The Greek Village Drink Gaining Ground

By Levendeia writer/ Photos courtesy of Babatzim


Anestis Babatzimopoulos in the Babatzim Distillery

When 24 year old Athenian Katerina Dimitratou plans for a night out with her friends tsipouro is her drink of choice.


“I go for tsipouro because you can drink a lot without any accident,” she told Levendeia facetiously. “Young tourists I meet in Greece prefer ouzo, but Greeks of the same age they prefer tsipouro.”

Glance around a taverna or bar in Athens and you will probably notice that many Greeks don’t have the recognizable glass of cloudy white ouzo in front of them but rather clear tsipouro with ice.


Young Athenians enjoying drinks at Káin Bar in Mets, Athens. Photo by Levendeia

Steve Kriaris, founder and CEO of Kolonaki Group, the largest importer of Greek alcoholic beverages in Canada says he has witnessed this trend not only in his trips back to Greece, but in the Canadian market as well, “Ouzo sales are flattening or declining and tsipouro is on an incline.”


This is a major shift for a spirit that 30 years ago was not even sold as a bottled product on the market.


Made from grape must, a residue of skins, stems, seeds and juice left over after crushing grapes for wine, tsipouro production was a seasonal event at the end of the harvest season in villages throughout Greece. In the years after WWII, the Greek government saw tsipouro production as a family and village tradition but never envisioned the spirit as a commercially viable product.


All that changed in 1991 when the Greek government was pushed by producers to create a legal framework around the distilling, bottling, and sale of tsipouro.

A family history tied to tsipouro, ouzo, and the region


Dimitris Vavatzis is a member of the Babatzimopoulos family, owners of the trademarked Babatzim Ouzo and Tsipouro, who were at the forefront of pushing for an established tsipouro marketplace.


“My family is Greek from Constantinople, today Istanbul. My great grandfather began making tsipouro in 1875 in Turkey,” Dimitris told Levendeia.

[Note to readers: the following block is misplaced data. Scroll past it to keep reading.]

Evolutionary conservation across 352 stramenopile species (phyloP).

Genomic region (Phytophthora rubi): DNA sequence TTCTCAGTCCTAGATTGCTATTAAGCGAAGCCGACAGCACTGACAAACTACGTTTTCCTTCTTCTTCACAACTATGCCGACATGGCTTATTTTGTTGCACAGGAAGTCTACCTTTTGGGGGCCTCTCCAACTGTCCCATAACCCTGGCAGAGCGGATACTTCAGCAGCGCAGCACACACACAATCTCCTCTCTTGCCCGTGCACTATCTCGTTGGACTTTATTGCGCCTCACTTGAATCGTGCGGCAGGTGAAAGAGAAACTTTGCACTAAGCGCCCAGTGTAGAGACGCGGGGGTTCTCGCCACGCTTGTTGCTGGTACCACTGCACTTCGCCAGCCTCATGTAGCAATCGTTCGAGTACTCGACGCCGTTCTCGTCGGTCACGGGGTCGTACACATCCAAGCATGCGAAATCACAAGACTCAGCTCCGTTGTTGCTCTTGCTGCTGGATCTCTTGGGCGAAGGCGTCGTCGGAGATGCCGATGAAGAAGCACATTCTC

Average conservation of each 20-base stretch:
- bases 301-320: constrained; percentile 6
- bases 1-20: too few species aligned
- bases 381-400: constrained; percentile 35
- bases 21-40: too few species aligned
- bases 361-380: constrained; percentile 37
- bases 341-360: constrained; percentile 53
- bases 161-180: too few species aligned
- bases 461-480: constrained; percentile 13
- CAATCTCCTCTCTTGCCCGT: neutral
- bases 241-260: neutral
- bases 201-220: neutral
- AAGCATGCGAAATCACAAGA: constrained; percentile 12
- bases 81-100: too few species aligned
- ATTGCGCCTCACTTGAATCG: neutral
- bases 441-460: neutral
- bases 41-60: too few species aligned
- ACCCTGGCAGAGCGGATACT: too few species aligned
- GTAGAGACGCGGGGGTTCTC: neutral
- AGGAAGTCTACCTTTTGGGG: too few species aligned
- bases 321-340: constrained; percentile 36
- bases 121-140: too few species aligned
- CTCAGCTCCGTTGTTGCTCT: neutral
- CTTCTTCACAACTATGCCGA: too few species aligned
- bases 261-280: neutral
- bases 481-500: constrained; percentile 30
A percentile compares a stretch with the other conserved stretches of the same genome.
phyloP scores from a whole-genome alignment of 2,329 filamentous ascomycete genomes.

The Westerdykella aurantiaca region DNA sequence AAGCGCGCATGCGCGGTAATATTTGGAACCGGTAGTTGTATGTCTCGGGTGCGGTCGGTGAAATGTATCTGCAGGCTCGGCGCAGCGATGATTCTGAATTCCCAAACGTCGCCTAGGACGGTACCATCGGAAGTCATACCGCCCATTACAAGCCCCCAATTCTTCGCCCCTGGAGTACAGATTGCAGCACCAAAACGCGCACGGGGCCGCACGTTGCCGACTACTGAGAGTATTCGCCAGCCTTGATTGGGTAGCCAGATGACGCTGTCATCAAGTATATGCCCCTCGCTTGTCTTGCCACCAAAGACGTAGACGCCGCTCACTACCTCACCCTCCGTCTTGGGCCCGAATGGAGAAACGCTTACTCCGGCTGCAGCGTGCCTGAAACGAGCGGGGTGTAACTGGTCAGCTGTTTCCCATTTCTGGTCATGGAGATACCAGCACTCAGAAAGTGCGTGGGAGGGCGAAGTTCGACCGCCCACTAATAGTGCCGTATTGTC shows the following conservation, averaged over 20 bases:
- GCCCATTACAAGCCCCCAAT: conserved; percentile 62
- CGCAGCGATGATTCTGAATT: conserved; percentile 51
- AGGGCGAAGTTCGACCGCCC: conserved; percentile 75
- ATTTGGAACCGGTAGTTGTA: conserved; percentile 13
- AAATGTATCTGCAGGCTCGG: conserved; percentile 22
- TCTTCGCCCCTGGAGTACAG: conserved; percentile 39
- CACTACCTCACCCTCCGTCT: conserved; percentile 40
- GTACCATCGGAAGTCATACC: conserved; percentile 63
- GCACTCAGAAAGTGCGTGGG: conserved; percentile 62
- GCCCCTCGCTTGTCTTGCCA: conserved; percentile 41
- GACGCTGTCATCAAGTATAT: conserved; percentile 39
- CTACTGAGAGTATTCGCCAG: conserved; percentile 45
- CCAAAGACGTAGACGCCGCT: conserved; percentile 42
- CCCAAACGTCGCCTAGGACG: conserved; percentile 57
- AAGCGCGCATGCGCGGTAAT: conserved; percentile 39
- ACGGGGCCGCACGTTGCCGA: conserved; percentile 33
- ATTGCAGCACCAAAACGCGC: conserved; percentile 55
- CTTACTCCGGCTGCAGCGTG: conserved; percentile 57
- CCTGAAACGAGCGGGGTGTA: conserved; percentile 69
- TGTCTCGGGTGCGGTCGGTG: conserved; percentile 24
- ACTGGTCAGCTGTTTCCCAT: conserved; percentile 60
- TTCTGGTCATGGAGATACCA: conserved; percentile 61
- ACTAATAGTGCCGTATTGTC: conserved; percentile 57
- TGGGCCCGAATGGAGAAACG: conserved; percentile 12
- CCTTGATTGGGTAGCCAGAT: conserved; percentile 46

“Our name, Babatzim, which means ‘respected father’ comes from Turkish. At that time people in the villages were looking for a job during harvest time and were told to go to my great grandfather, who was well liked and needed people to work the vineyards. They called him ‘respected father,’” he said proudly.

Dimitris' uncle, Anestis Babatzimopoulos (left) and his father, Konstantinos Vavatsis (right)

Like many Greek families of the Eastern Mediterranean, Dimitris’ family flourished in Turkey and soon their tsipouro became well known throughout the homes of Istanbul. After the breakup of the Ottoman Empire and war between Greece and Turkey, they relocated to Thessaloniki in the population exchanges of 1922-1923.


“When we settled in Greece we started making ouzo,” Dimitris says. “That whole time tourists were never offered tsipouro, and it was never exported.”

Since 1991 when commercial production of tsipouro became possible, it has steadily been gaining ground in the market. Dimitris says that Babatzim’s sales today in Greece are roughly 80 percent tsipouro and 20 percent ouzo.


Tsipouro


As a producer of both ouzo and tsipouro Dimitris is well placed to explain the difference in craft between his two products.


Tsipouro is a grape based spirit made once a year from grape must. This mixture is fermented then boiled in a copper distilling pot, called a Kazani.

“The first alcohol that comes from this boiling process is called the head. After the head is the heart and then the tail,” Dimitris told Levendeia. “When you make tsipouro you only want to consume the heart, because the head and tail are very unstable with high levels of methanol.”

A master distiller monitors the process and checks for the alcohol levels to stabilize. The product at this stage is called the heart. “The head contains 80 percent alcohol content, and it goes down and down and stabilizes at 65 percent alcohol before lowering in content in the tail,” Dimitris said.


He cautions that the time period moving from the head to the heart is the most difficult period of distillation and also the period that determines the quality of the tsipouro produced.

“You cannot be cheap with the process,” he says adamantly. “There are some producers who will take the alcohol early at 75 or 70 percent before reaching the heart. They dilute that alcohol with water to make an inferior tsipouro.”


Anestis Babatzimopoulos in the distillation process

Dimitris says that what makes Babatzim Tsipouro superior is the number of distillations. While some producers may take the head and lower alcohol content tail, combining these and distilling them over and over again to extract more alcohol, Babatzim does only a double distillation.

“We save the head and the tail from the first distillation. Combine them for a second distillation to get another batch of heart, and then we finish. The last step is adding water to the combined hearts to get the alcohol content to 40 percent,” he explains.


This means that producers like Dimitris end up throwing away more much product, leaving them with less to sell in the end, but a higher quality and smoother tsipouro.


The commitment to quality shows in the numbers. In a given year Babatzim may produce 80,000 liters of tsipouro, and end up throwing away 20,000 liters of alcohol from the head and tail in the process.


Ouzo


The biggest differences between ouzo and tsipouro are the type of alcohol used and the spices added to give ouzo its unique anise flavor.